|Dev: Relic Entertainment|
|Release: June 25, 2013|
|Screen Resolution: 480p-1080p||Blood and Gore, Strong Language, Violence|
by Shelby Reiches
I’ve been playing a lot of strategy games lately, some turn-based and some real-time, which is very odd because I am the antithesis of a strategy gamer. I like to be able to jump in and just mindlessly enjoy myself for thirty minutes or maybe a few hours. RPGs have traditionally been my one exception, but strategy has never grabbed me the same way. There’s just so much going on at once, and my brain isn’t wired to keep track of all that, especially not with the pressure of a de facto time limit bearing down on me.
As such, I’m apprehensive as to my capacity to do Company of Heroes 2 justice with my review. My understanding of the genre is incomplete and, though I enjoyed what I played both at a press preview event around six months ago and more recently in a closed press preview of the single-player campaign, I was still uncertain as to my capacity to evaluate the title.
We can all agree on one thing out of the gate, though: Company of Heroes 2 is a gorgeous game. Vehicles are rendered lovingly in accurate, high-definition, while soldiers move about and take cover, vault sandbags, and setup their mortars and anti-tank cannons with realistic and frenetic energy. The maps are at once stunning in their detail and bleak in their tone, and the snow effects, should your system be powerful enough to take advantage of them, are certainly notable. And, while Company of Heroes 2 is a very demanding game, it seems to run respectably on my low-to-mid-range system on medium spec, and it still looks very pleasing to the eye.
The sound design, too, is stellar. Gunfire, explosions, the dialogue of soldiers, and even the hum of vehicles’ engines do much to immerse you in the battlefield. From the perspective of presentation, Company of Heroes 2 is almost a home run. The one blemish on the game’s otherwise terrific presentation are the cutscenes, which use awkward character models and animations that appear as though they were pulled from a title ten years this one’s junior. They don’t do a ton to tell a compelling story, tending to fall on the preachy side of moral debate, but they do give a bit of extra flavor to the proceedings, increasing one’s immersion.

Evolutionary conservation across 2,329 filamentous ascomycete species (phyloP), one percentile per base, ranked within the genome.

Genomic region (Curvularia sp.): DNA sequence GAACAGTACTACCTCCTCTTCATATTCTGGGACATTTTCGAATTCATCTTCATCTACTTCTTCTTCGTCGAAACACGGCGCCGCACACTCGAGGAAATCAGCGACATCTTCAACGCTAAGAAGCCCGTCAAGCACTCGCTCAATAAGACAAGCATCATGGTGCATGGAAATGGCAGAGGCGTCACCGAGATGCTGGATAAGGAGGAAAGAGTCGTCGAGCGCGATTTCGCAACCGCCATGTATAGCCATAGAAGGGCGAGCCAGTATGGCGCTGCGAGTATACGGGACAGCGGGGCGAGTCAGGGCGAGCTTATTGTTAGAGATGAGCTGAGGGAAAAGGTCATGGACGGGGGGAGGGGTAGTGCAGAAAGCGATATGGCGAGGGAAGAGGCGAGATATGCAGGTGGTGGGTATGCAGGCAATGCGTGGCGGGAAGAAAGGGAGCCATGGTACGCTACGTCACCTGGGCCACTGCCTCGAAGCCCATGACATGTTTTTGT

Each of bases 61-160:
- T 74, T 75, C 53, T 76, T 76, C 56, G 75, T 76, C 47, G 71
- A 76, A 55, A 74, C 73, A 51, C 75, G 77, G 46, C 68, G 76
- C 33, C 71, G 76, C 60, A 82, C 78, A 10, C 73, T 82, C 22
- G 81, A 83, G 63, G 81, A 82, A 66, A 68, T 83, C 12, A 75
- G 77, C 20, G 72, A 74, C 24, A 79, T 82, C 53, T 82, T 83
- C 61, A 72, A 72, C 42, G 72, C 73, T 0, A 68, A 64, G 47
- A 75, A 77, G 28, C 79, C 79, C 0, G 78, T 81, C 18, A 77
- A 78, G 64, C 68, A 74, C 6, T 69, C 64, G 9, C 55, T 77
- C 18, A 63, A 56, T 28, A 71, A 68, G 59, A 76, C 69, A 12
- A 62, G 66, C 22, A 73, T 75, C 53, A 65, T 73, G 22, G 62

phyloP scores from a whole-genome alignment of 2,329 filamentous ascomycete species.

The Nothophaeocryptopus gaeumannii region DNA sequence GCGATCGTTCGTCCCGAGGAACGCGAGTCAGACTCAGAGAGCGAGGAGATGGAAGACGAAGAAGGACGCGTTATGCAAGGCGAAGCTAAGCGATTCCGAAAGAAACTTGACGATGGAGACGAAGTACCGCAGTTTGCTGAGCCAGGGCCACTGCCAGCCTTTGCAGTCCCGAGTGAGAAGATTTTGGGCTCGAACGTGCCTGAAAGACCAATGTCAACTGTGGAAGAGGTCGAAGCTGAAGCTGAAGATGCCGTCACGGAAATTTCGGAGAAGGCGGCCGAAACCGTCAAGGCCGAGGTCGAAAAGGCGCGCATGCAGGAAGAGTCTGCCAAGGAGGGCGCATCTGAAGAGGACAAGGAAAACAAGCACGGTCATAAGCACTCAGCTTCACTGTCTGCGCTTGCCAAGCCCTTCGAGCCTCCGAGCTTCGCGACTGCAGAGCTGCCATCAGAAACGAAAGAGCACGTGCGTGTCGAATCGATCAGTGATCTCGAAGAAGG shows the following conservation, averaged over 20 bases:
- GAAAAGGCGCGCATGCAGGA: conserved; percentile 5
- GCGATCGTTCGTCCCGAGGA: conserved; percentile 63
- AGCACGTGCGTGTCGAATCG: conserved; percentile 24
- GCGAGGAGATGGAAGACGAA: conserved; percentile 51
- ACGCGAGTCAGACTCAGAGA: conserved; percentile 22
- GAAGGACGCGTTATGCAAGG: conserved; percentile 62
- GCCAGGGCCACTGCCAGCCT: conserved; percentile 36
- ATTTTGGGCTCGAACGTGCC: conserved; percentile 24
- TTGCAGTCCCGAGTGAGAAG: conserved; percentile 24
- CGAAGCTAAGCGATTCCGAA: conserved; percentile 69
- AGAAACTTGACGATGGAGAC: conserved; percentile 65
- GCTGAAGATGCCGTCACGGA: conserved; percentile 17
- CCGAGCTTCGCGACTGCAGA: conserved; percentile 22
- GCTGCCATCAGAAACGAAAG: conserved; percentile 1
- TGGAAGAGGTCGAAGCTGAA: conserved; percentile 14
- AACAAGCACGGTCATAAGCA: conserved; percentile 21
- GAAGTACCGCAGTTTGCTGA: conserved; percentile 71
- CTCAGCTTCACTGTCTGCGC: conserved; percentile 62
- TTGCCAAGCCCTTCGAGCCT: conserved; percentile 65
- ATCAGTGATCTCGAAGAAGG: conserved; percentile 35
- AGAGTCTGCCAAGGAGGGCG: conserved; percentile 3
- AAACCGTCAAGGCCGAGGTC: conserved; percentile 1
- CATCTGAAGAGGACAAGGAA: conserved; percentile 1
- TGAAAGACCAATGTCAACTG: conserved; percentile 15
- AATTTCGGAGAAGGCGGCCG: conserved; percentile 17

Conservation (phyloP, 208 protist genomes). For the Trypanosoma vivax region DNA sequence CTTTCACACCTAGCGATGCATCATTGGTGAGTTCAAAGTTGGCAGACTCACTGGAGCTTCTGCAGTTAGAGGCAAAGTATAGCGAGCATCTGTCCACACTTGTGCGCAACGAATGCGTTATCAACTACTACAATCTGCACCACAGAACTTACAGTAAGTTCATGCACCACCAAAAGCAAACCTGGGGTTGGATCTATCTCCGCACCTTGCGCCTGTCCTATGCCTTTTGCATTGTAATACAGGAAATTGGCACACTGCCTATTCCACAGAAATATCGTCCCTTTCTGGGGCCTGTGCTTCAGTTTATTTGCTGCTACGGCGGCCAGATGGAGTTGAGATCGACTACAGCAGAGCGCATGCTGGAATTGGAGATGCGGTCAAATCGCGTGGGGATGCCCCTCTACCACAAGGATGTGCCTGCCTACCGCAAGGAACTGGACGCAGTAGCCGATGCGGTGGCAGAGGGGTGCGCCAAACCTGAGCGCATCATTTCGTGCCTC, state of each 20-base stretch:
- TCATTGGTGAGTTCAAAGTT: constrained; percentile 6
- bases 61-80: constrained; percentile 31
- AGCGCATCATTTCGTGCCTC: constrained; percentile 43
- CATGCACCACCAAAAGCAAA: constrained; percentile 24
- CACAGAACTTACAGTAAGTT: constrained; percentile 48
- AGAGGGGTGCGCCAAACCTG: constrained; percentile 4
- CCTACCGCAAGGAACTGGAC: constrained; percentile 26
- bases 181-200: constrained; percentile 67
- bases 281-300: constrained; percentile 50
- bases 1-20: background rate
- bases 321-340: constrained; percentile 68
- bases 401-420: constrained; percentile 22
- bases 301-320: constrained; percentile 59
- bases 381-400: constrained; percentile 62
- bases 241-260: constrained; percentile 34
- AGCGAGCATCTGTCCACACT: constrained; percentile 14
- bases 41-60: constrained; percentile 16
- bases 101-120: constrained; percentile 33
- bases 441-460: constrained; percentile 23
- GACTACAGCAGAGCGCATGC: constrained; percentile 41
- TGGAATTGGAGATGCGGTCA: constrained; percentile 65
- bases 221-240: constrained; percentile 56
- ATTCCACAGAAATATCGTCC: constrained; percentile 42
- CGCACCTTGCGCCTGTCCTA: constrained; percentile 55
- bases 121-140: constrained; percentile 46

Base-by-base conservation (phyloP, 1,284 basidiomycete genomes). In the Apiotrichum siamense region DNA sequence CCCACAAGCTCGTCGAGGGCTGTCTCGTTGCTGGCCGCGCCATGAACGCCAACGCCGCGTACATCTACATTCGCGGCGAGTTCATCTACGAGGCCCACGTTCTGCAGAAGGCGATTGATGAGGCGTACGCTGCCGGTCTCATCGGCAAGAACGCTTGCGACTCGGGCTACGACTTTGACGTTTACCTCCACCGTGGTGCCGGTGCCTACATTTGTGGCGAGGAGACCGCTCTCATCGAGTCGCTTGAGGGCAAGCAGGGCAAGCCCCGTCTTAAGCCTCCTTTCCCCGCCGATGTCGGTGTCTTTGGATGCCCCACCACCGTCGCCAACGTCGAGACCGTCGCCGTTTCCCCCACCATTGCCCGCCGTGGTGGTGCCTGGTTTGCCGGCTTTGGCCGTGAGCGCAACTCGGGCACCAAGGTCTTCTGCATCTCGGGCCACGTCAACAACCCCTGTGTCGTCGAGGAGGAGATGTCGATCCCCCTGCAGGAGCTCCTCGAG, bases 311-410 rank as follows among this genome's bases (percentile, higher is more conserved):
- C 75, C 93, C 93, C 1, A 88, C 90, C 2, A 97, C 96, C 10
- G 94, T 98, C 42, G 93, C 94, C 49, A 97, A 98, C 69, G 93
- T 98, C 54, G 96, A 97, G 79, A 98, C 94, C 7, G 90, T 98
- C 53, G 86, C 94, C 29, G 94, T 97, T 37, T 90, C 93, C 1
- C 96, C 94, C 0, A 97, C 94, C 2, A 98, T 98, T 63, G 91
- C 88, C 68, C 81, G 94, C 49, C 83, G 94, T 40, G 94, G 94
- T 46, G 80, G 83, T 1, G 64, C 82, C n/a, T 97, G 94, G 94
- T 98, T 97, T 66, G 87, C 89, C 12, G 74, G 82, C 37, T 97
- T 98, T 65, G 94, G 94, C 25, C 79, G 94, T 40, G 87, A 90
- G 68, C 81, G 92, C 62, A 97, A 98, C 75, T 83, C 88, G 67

Its single greatest source of immersion, though, is in the way it plays with pace. This is particularly true in the single-player missions and the Theater of War mode, but it also translates over to the multiplayer.
Much like its predecessor, Company of Heroes 2 is a game designed around the premise that units shouldn’t have to be micromanaged. They will behave fairly intelligently on their own, never straying far from where they’ve been stationed, and they reposition within cover to optimize their angle of attack, spreading out when a vehicle tries to roll over them. While they won’t reprioritize targets on their own, at least not when one has been directly assigned by the player, and those with a firing arc will typically maintain that until ordered to move, there is still an overall sense that the armies in the game have something resembling a sense of self-preservation.
This becomes important with regard to the pacing, since this is a hectic and chaotic game. Missions are designed to pressure you, typically from the get-go. If you’re lucky, maybe one mission will give you a bit of downtime to fortify yourself, but as early as the second mission of the campaign, Company of Heroes 2 is throwing you into hopeless situations. In the second mission, you are ordered to defend command points in a small town, but the Germans will quickly overrun your Russian troops, and you will be forced to pull back. Upon doing so, returning to the tracks you’re guarding, there is an all¬-too-short pause before the onslaught begins anew. You will inevitably succumb to this onslaught, and it takes the arrival of Soviet armor to help rout the German forces.
That frenetic action translates over to the new Theater of War mode, which features missions designed around real battles from World War II’s Eastern Front, both for the Germans and the Russians. In addition to those available in solo play, and a selection of skirmishes against foes with special behavioral patterns, there are co-op missions on offer. These can take the form of anything from a typical skirmish to a tower defense-esque trial of fortification.